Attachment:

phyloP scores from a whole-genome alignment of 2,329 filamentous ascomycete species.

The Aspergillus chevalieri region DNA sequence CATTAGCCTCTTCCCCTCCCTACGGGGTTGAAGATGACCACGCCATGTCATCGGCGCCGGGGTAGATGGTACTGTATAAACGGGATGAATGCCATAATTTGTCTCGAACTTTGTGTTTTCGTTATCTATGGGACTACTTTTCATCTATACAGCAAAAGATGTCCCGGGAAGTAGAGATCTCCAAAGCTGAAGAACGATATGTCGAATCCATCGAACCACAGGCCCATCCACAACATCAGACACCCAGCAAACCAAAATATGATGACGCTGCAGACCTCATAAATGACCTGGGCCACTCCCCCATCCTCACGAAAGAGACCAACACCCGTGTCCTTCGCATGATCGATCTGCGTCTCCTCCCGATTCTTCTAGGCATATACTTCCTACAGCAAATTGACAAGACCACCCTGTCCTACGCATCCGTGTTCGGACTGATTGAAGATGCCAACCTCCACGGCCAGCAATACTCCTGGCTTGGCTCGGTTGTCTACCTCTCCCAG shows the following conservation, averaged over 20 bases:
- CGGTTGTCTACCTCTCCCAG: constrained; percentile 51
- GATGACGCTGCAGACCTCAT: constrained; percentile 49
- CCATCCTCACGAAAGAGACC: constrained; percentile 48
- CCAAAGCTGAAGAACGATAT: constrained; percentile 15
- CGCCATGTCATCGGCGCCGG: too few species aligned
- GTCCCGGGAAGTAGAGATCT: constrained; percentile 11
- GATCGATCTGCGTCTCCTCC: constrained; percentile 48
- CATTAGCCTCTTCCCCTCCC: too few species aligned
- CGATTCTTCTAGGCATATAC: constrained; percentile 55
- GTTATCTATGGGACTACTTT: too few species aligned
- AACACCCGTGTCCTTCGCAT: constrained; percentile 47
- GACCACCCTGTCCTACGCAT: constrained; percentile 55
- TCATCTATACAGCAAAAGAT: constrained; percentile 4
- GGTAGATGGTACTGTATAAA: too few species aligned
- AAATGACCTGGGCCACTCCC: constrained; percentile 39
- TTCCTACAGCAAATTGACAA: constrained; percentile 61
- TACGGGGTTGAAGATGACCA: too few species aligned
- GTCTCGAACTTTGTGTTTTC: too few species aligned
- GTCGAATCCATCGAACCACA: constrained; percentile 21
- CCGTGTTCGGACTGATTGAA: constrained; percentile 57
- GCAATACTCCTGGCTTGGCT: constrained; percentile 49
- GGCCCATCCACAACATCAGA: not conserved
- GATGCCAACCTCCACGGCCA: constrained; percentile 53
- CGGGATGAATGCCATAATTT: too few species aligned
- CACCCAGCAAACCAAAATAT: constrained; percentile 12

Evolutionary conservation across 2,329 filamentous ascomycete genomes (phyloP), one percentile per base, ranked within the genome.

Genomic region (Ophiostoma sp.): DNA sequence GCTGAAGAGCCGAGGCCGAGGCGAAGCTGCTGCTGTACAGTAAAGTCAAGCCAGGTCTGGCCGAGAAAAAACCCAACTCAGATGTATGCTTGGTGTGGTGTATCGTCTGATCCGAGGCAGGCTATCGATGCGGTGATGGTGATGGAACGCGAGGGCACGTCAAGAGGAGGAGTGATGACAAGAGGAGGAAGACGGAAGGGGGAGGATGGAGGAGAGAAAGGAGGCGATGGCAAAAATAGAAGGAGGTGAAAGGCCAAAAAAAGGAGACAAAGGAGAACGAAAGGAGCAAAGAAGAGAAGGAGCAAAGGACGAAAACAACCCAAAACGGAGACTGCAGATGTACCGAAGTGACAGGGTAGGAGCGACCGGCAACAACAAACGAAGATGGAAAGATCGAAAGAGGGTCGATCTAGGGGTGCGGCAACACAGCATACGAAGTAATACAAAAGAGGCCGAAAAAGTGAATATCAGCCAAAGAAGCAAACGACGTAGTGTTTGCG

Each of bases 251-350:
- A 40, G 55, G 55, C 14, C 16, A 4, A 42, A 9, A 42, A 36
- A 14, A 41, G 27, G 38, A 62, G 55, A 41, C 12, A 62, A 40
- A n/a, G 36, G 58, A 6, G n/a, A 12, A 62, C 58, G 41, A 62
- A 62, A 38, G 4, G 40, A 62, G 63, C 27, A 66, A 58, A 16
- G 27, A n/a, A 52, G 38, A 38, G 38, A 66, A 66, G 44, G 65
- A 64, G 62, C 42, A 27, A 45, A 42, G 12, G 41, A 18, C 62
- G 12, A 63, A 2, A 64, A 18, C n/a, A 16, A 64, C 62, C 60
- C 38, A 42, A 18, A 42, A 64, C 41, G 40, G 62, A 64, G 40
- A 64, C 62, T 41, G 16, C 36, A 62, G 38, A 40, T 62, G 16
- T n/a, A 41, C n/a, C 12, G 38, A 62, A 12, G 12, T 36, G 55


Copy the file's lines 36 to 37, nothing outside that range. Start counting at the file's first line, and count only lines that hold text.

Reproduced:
- A 64, G 62, C 42, A 27, A 45, A 42, G 12, G 41, A 18, C 62
- G 12, A 63, A 2, A 64, A 18, C n/a, A 16, A 64, C 62, C 60